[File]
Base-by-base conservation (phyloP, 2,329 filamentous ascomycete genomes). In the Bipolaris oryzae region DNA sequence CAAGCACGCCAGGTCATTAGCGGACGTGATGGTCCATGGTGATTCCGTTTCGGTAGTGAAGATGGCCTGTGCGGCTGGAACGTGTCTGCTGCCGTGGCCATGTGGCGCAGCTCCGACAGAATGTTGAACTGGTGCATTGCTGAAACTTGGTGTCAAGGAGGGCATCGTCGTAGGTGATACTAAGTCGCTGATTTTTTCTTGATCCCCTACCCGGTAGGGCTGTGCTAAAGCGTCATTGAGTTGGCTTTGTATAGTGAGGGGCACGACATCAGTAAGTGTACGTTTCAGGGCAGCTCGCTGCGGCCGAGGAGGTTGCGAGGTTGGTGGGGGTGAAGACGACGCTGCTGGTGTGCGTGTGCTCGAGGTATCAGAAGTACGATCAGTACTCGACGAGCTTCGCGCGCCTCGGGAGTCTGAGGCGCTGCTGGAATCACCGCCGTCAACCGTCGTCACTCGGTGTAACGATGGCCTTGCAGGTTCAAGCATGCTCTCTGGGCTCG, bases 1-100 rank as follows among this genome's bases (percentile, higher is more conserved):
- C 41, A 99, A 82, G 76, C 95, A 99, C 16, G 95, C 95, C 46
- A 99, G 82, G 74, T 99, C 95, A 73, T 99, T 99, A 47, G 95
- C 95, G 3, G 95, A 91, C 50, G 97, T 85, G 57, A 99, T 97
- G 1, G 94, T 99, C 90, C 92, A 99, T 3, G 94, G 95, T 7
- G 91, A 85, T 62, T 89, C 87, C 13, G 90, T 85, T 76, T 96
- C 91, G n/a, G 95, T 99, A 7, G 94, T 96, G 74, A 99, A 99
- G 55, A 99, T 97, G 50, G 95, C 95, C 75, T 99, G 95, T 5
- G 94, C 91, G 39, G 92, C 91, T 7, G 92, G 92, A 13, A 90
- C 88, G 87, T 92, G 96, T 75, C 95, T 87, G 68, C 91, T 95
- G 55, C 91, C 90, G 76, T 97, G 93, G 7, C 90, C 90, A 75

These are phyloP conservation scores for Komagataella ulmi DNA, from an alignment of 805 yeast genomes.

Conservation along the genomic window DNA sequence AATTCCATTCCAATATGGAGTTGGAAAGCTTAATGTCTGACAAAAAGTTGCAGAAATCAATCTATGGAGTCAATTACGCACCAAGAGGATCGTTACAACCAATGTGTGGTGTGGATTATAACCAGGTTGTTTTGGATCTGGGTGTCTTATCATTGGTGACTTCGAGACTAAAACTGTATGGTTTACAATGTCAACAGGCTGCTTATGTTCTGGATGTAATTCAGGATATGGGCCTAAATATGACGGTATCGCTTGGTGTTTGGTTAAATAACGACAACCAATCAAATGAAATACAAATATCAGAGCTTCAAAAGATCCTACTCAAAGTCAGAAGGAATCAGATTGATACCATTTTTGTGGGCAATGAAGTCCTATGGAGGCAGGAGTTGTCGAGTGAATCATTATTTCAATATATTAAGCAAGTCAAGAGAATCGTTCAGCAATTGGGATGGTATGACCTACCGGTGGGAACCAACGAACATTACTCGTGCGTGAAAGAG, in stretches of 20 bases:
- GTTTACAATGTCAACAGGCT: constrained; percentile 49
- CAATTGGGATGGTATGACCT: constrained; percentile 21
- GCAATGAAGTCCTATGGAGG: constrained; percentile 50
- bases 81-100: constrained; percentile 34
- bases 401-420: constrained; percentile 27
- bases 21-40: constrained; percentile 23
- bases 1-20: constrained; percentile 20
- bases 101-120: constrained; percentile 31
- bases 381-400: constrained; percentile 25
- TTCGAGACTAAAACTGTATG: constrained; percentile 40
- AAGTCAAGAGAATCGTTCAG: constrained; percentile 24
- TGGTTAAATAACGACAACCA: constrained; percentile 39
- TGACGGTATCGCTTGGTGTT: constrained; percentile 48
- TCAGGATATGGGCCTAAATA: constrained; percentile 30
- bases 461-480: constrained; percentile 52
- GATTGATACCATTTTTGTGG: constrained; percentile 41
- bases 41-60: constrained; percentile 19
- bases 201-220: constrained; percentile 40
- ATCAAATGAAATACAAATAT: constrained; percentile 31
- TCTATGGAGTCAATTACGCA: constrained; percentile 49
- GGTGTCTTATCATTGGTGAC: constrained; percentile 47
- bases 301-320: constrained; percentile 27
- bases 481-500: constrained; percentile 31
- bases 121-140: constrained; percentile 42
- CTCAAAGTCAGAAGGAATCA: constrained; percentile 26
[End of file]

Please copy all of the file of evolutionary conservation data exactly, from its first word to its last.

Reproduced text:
Base-by-base conservation (phyloP, 2,329 filamentous ascomycete genomes). In the Bipolaris oryzae region DNA sequence CAAGCACGCCAGGTCATTAGCGGACGTGATGGTCCATGGTGATTCCGTTTCGGTAGTGAAGATGGCCTGTGCGGCTGGAACGTGTCTGCTGCCGTGGCCATGTGGCGCAGCTCCGACAGAATGTTGAACTGGTGCATTGCTGAAACTTGGTGTCAAGGAGGGCATCGTCGTAGGTGATACTAAGTCGCTGATTTTTTCTTGATCCCCTACCCGGTAGGGCTGTGCTAAAGCGTCATTGAGTTGGCTTTGTATAGTGAGGGGCACGACATCAGTAAGTGTACGTTTCAGGGCAGCTCGCTGCGGCCGAGGAGGTTGCGAGGTTGGTGGGGGTGAAGACGACGCTGCTGGTGTGCGTGTGCTCGAGGTATCAGAAGTACGATCAGTACTCGACGAGCTTCGCGCGCCTCGGGAGTCTGAGGCGCTGCTGGAATCACCGCCGTCAACCGTCGTCACTCGGTGTAACGATGGCCTTGCAGGTTCAAGCATGCTCTCTGGGCTCG, bases 1-100 rank as follows among this genome's bases (percentile, higher is more conserved):
- C 41, A 99, A 82, G 76, C 95, A 99, C 16, G 95, C 95, C 46
- A 99, G 82, G 74, T 99, C 95, A 73, T 99, T 99, A 47, G 95
- C 95, G 3, G 95, A 91, C 50, G 97, T 85, G 57, A 99, T 97
- G 1, G 94, T 99, C 90, C 92, A 99, T 3, G 94, G 95, T 7
- G 91, A 85, T 62, T 89, C 87, C 13, G 90, T 85, T 76, T 96
- C 91, G n/a, G 95, T 99, A 7, G 94, T 96, G 74, A 99, A 99
- G 55, A 99, T 97, G 50, G 95, C 95, C 75, T 99, G 95, T 5
- G 94, C 91, G 39, G 92, C 91, T 7, G 92, G 92, A 13, A 90
- C 88, G 87, T 92, G 96, T 75, C 95, T 87, G 68, C 91, T 95
- G 55, C 91, C 90, G 76, T 97, G 93, G 7, C 90, C 90, A 75

These are phyloP conservation scores for Komagataella ulmi DNA, from an alignment of 805 yeast genomes.

Conservation along the genomic window DNA sequence AATTCCATTCCAATATGGAGTTGGAAAGCTTAATGTCTGACAAAAAGTTGCAGAAATCAATCTATGGAGTCAATTACGCACCAAGAGGATCGTTACAACCAATGTGTGGTGTGGATTATAACCAGGTTGTTTTGGATCTGGGTGTCTTATCATTGGTGACTTCGAGACTAAAACTGTATGGTTTACAATGTCAACAGGCTGCTTATGTTCTGGATGTAATTCAGGATATGGGCCTAAATATGACGGTATCGCTTGGTGTTTGGTTAAATAACGACAACCAATCAAATGAAATACAAATATCAGAGCTTCAAAAGATCCTACTCAAAGTCAGAAGGAATCAGATTGATACCATTTTTGTGGGCAATGAAGTCCTATGGAGGCAGGAGTTGTCGAGTGAATCATTATTTCAATATATTAAGCAAGTCAAGAGAATCGTTCAGCAATTGGGATGGTATGACCTACCGGTGGGAACCAACGAACATTACTCGTGCGTGAAAGAG, in stretches of 20 bases:
- GTTTACAATGTCAACAGGCT: constrained; percentile 49
- CAATTGGGATGGTATGACCT: constrained; percentile 21
- GCAATGAAGTCCTATGGAGG: constrained; percentile 50
- bases 81-100: constrained; percentile 34
- bases 401-420: constrained; percentile 27
- bases 21-40: constrained; percentile 23
- bases 1-20: constrained; percentile 20
- bases 101-120: constrained; percentile 31
- bases 381-400: constrained; percentile 25
- TTCGAGACTAAAACTGTATG: constrained; percentile 40
- AAGTCAAGAGAATCGTTCAG: constrained; percentile 24
- TGGTTAAATAACGACAACCA: constrained; percentile 39
- TGACGGTATCGCTTGGTGTT: constrained; percentile 48
- TCAGGATATGGGCCTAAATA: constrained; percentile 30
- bases 461-480: constrained; percentile 52
- GATTGATACCATTTTTGTGG: constrained; percentile 41
- bases 41-60: constrained; percentile 19
- bases 201-220: constrained; percentile 40
- ATCAAATGAAATACAAATAT: constrained; percentile 31
- TCTATGGAGTCAATTACGCA: constrained; percentile 49
- GGTGTCTTATCATTGGTGAC: constrained; percentile 47
- bases 301-320: constrained; percentile 27
- bases 481-500: constrained; percentile 31
- bases 121-140: constrained; percentile 42
- CTCAAAGTCAGAAGGAATCA: constrained; percentile 26